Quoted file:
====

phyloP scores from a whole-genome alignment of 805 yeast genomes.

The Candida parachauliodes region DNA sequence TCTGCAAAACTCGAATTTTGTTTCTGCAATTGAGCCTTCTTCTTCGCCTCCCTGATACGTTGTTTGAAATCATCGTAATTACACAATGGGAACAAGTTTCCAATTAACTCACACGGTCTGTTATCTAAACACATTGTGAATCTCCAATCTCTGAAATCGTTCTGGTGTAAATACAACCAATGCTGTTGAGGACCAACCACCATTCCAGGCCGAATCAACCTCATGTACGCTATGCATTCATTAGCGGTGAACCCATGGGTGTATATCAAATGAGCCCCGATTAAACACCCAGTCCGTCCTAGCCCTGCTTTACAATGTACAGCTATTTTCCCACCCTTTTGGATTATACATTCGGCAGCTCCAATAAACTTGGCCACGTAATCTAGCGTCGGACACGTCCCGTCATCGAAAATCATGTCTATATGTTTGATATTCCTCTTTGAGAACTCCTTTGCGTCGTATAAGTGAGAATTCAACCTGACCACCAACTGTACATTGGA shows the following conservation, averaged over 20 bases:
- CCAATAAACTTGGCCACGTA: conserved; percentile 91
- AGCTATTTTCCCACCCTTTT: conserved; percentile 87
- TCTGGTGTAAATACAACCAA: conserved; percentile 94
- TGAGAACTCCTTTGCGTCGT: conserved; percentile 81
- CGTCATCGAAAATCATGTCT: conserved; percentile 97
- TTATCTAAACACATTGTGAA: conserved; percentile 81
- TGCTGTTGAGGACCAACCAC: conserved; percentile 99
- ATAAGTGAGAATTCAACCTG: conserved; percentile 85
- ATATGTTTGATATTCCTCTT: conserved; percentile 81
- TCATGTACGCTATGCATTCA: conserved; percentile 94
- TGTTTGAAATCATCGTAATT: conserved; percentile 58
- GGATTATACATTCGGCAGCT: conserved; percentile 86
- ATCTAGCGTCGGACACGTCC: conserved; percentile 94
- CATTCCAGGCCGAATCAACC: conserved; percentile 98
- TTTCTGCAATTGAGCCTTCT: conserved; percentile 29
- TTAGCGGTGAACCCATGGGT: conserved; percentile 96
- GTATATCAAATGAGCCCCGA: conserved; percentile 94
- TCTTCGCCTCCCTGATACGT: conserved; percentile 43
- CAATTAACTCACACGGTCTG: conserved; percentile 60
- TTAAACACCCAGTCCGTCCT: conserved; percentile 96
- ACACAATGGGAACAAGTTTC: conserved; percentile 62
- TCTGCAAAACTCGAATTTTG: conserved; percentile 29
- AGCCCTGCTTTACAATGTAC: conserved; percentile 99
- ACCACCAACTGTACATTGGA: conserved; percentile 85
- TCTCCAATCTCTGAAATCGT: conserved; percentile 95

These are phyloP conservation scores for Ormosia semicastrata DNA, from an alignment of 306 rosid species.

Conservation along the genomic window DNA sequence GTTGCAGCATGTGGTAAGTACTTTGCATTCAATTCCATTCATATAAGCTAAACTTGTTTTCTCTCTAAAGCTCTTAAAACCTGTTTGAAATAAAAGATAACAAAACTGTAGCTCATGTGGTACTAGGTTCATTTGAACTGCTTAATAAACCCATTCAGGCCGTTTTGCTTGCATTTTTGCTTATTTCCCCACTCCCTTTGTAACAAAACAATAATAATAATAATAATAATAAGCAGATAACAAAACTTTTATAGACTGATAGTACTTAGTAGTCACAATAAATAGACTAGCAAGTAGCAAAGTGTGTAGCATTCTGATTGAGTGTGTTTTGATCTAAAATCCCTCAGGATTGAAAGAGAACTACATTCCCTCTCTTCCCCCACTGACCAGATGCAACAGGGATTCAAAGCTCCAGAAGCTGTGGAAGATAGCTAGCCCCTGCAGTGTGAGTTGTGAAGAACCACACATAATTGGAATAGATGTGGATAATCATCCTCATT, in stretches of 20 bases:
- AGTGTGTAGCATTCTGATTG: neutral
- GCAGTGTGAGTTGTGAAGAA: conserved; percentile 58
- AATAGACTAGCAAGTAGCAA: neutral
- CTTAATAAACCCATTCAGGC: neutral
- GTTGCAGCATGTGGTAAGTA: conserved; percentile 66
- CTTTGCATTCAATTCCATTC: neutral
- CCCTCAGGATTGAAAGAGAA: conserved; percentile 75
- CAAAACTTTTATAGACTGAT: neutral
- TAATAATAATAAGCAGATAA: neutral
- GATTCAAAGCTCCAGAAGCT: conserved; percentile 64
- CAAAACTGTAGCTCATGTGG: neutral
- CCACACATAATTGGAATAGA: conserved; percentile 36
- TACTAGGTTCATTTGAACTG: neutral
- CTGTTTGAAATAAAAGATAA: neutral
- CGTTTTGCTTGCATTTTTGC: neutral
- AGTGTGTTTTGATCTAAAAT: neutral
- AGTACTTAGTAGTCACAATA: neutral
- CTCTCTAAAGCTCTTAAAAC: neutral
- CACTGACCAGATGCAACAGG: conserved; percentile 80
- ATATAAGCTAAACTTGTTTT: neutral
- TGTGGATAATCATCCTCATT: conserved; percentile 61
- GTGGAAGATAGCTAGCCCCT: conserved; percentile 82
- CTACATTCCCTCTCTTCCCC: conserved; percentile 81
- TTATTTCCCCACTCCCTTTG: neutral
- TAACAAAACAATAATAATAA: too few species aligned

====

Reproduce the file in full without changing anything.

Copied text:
phyloP scores from a whole-genome alignment of 805 yeast genomes.

The Candida parachauliodes region DNA sequence TCTGCAAAACTCGAATTTTGTTTCTGCAATTGAGCCTTCTTCTTCGCCTCCCTGATACGTTGTTTGAAATCATCGTAATTACACAATGGGAACAAGTTTCCAATTAACTCACACGGTCTGTTATCTAAACACATTGTGAATCTCCAATCTCTGAAATCGTTCTGGTGTAAATACAACCAATGCTGTTGAGGACCAACCACCATTCCAGGCCGAATCAACCTCATGTACGCTATGCATTCATTAGCGGTGAACCCATGGGTGTATATCAAATGAGCCCCGATTAAACACCCAGTCCGTCCTAGCCCTGCTTTACAATGTACAGCTATTTTCCCACCCTTTTGGATTATACATTCGGCAGCTCCAATAAACTTGGCCACGTAATCTAGCGTCGGACACGTCCCGTCATCGAAAATCATGTCTATATGTTTGATATTCCTCTTTGAGAACTCCTTTGCGTCGTATAAGTGAGAATTCAACCTGACCACCAACTGTACATTGGA shows the following conservation, averaged over 20 bases:
- CCAATAAACTTGGCCACGTA: conserved; percentile 91
- AGCTATTTTCCCACCCTTTT: conserved; percentile 87
- TCTGGTGTAAATACAACCAA: conserved; percentile 94
- TGAGAACTCCTTTGCGTCGT: conserved; percentile 81
- CGTCATCGAAAATCATGTCT: conserved; percentile 97
- TTATCTAAACACATTGTGAA: conserved; percentile 81
- TGCTGTTGAGGACCAACCAC: conserved; percentile 99
- ATAAGTGAGAATTCAACCTG: conserved; percentile 85
- ATATGTTTGATATTCCTCTT: conserved; percentile 81
- TCATGTACGCTATGCATTCA: conserved; percentile 94
- TGTTTGAAATCATCGTAATT: conserved; percentile 58
- GGATTATACATTCGGCAGCT: conserved; percentile 86
- ATCTAGCGTCGGACACGTCC: conserved; percentile 94
- CATTCCAGGCCGAATCAACC: conserved; percentile 98
- TTTCTGCAATTGAGCCTTCT: conserved; percentile 29
- TTAGCGGTGAACCCATGGGT: conserved; percentile 96
- GTATATCAAATGAGCCCCGA: conserved; percentile 94
- TCTTCGCCTCCCTGATACGT: conserved; percentile 43
- CAATTAACTCACACGGTCTG: conserved; percentile 60
- TTAAACACCCAGTCCGTCCT: conserved; percentile 96
- ACACAATGGGAACAAGTTTC: conserved; percentile 62
- TCTGCAAAACTCGAATTTTG: conserved; percentile 29
- AGCCCTGCTTTACAATGTAC: conserved; percentile 99
- ACCACCAACTGTACATTGGA: conserved; percentile 85
- TCTCCAATCTCTGAAATCGT: conserved; percentile 95

These are phyloP conservation scores for Ormosia semicastrata DNA, from an alignment of 306 rosid species.

Conservation along the genomic window DNA sequence GTTGCAGCATGTGGTAAGTACTTTGCATTCAATTCCATTCATATAAGCTAAACTTGTTTTCTCTCTAAAGCTCTTAAAACCTGTTTGAAATAAAAGATAACAAAACTGTAGCTCATGTGGTACTAGGTTCATTTGAACTGCTTAATAAACCCATTCAGGCCGTTTTGCTTGCATTTTTGCTTATTTCCCCACTCCCTTTGTAACAAAACAATAATAATAATAATAATAATAAGCAGATAACAAAACTTTTATAGACTGATAGTACTTAGTAGTCACAATAAATAGACTAGCAAGTAGCAAAGTGTGTAGCATTCTGATTGAGTGTGTTTTGATCTAAAATCCCTCAGGATTGAAAGAGAACTACATTCCCTCTCTTCCCCCACTGACCAGATGCAACAGGGATTCAAAGCTCCAGAAGCTGTGGAAGATAGCTAGCCCCTGCAGTGTGAGTTGTGAAGAACCACACATAATTGGAATAGATGTGGATAATCATCCTCATT, in stretches of 20 bases:
- AGTGTGTAGCATTCTGATTG: neutral
- GCAGTGTGAGTTGTGAAGAA: conserved; percentile 58
- AATAGACTAGCAAGTAGCAA: neutral
- CTTAATAAACCCATTCAGGC: neutral
- GTTGCAGCATGTGGTAAGTA: conserved; percentile 66
- CTTTGCATTCAATTCCATTC: neutral
- CCCTCAGGATTGAAAGAGAA: conserved; percentile 75
- CAAAACTTTTATAGACTGAT: neutral
- TAATAATAATAAGCAGATAA: neutral
- GATTCAAAGCTCCAGAAGCT: conserved; percentile 64
- CAAAACTGTAGCTCATGTGG: neutral
- CCACACATAATTGGAATAGA: conserved; percentile 36
- TACTAGGTTCATTTGAACTG: neutral
- CTGTTTGAAATAAAAGATAA: neutral
- CGTTTTGCTTGCATTTTTGC: neutral
- AGTGTGTTTTGATCTAAAAT: neutral
- AGTACTTAGTAGTCACAATA: neutral
- CTCTCTAAAGCTCTTAAAAC: neutral
- CACTGACCAGATGCAACAGG: conserved; percentile 80
- ATATAAGCTAAACTTGTTTT: neutral
- TGTGGATAATCATCCTCATT: conserved; percentile 61
- GTGGAAGATAGCTAGCCCCT: conserved; percentile 82
- CTACATTCCCTCTCTTCCCC: conserved; percentile 81
- TTATTTCCCCACTCCCTTTG: neutral
- TAACAAAACAATAATAATAA: too few species aligned